RAF EPSTEIN: Sure. But then the answer to what you do comes from what you think the problem is, and there's nothing wrong with quoting the Reserve Bank Governor, but I don't quite understand just what does the Coalition believes is the biggest driver of inflation is the problem wages, or is the problem prices?
JANE HUME: Well, the problem is aggregate demand Raf. That's what drives inflation. And that can be driven by a number of things that can be driven by government spending, for instance. So if governments continue to spend, and they spend in a way that is expansionary rather than contractionary, that can add to inflation and that was our concern with the budget.
RAF EPSTEIN: Well you just quoted the Reserve Bank Governor, he doesn't think that's a problem.
JANE HUME: Well no, that's not what he said. In fact, he said that the budget didn't do anything to bring down inflation. But you know, let's face it, if the government doesn't do what it can to bring down inflation, well then the RBA has to do all the heavy lifting. If the government raises the white flag and says that's not my problem, well, then the RBA is forced to ratchet up interest rates further. And that's really what we've seen and the audacious, audacious hypocrisy, dare I say, of the Treasurer, saying, well, Philip Lowe needs to explain himself well know, quite frankly, Philip Lowe, actually paused interest rates prior to the budget, then realised that the budget did nothing to bring down inflation and so it was forced.
RAF EPSTEIN: I actually think he used the words deflationary but I don’t want to quibble about the Reserve Bank Governor, do you think it's a problem? The wage rise that was given to the bottom fifth of workers?
JANE HUME: Well again, the RBA governor said that wage rises aren't a problem, so long as they are accompanied by productivity growth, and that is the critical, that is the secret source that's critical to the Australian economy. And if you haven't got a plan for productivity, and Labor has quite clearly said that they haven't because they've projected productivity going backwards in the budget. If you haven't got it planned to improve productivity well then those wage rises will potentially be inflationary. And of course, inflation is, you know, that is, as the Treasurer said himself, the dragon you've got to slay. It’s public enemy number one. It's the thief in the night that, you know, that erodes your savings, that reduces your purchasing power, that reduces real wages. It is the number one issue and is the ultimate driver of the cost of living. If you can't get inflation down. Well, then you haven't got a plan to tackle the cost of living for all Australians.
RAF EPSTEIN: The Voice. Polling for the Yes case for the Voice has dropped underneath 50% In the first significant poll the results poll in The Age, but on the I wanted to ask you a specific question on the indigenous communities support for the Yes case. Most Significant indigenous organisations calling for a Yes. Any poll of the indigenous population shows that they are for the Yes case, it was the biggest consultation really of indigenous people that produced the Uluru statement from the heart. Do you think they are significant? Is that significant to you that there's a significant call for Yes from the First Nations community?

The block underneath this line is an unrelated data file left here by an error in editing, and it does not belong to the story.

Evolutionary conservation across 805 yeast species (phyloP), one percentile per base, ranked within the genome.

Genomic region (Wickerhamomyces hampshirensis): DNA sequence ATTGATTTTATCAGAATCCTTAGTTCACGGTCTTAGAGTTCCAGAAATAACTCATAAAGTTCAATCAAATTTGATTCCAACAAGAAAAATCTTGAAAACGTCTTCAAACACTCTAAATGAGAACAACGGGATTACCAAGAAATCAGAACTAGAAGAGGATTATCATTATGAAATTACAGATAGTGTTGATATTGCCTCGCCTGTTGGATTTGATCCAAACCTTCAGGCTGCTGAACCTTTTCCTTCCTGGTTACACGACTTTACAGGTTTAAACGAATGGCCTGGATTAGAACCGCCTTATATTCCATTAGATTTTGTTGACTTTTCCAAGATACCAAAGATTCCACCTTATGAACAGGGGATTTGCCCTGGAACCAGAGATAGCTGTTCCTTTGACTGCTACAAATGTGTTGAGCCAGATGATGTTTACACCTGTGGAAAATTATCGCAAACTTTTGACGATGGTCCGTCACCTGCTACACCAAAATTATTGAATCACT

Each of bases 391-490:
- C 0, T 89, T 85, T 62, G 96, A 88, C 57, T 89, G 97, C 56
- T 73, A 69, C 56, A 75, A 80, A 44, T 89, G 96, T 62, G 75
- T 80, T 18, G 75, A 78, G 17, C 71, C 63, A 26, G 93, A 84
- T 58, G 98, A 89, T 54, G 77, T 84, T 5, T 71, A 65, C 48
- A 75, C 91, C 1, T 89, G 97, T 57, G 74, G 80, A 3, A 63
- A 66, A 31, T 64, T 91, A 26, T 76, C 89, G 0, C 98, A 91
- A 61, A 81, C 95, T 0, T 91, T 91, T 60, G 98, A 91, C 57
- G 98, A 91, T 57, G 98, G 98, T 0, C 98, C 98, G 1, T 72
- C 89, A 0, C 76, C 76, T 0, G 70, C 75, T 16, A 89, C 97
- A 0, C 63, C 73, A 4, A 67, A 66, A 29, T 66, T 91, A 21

JANE HUME: Absolutely. And, you know, it won't come as a surprise if I tell you that I very much support constitutional recognition-
RAF EPSTEIN: Different to the Voice, though.
JANE HUME: For Indigenous Australians. Our problem is not with constitutional recognition. And, in fact, quite frankly, if that was the direction that the Albanese government was moving, it would have the Coalition’s support.
RAF EPSTEIN: Jane Hume, I’m going to interrupt. My question wasn't about constitutional recognition at all. I'm just asking, as someone who's prosecuting the No case, because that’s Shadow Cabinet’s position, how do you feel prosecuting the No case when most official organisations from First Nations community, most polls from the First Nations community show overwhelming support for the voice? How do you grapple with that?
JANE HUME: Well again, our problem with the Voice is not the goodwill. In fact, my concern is that the government is exploiting Australians' goodwill, because all of those Aboriginal organisations, not one of them is actually able to explain to the Australian people how the voice is going to work. We don't know whether it can make representations to to, to the RBA was one example that was used. Would it be able to make representations to the on the appointment of judges made by the executive?
RAF EPSTEIN: That’s just mischief making isn’t it?
JANE HUME: These are questions that we have asked and they haven't been answered. Now, if the government were genuine-
RAF EPSTEIN: On questions asked and not answered Jane Hume. All of your points there are about problems with the Voice that you perceive. And again, that wasn't my question. I'm interested in how you as someone, and that, and again, nothing wrong with pushing the No case. I'm just interested in how the Shadow Cabinet grapples with the fact that most indigenous organisations and most indigenous people don't want just recognition. They want the voice. How do you engage with that point?
JANE HUME: Well that’s most certainly not all and you know that too. My position is probably the same as many, many Australians. My heart has always said yes to this. Let's grasp the opportunity for that constitutional recognition. But the problem is my head and my gut say no to what is being proposed here. And no matter what the potential benefits, I can't support a poor proposition and I can't vote for what is quite clearly a bad law. You can't tell me how it's going to work. I can't change it later, no one can change it later. If you can't tell me how it's gonna work and if you can't change it later, and risks of a very well functioning constitution now that served Australians well for over 100 years. Well, that's not a good enough reason to- goodwill aside -, it's not a good enough reason to change the Constitution to add an entire new chapter into the Constitution and I think Australians are beginning to wake up to that, that adding an entirely new chapter to the Constitution is a big deal. And it can't be done unless you can explain how it's going to change things.
RAF EPSTEIN: We’ll get you back in Jane Hume and talk more I'm sure about the referendum looks like it's still gonna go ahead and October thank you for your time.
JANE HUME: Great to be with you.
RAF EPSTEIN: Jane Hume Liberal Senator for Victoria.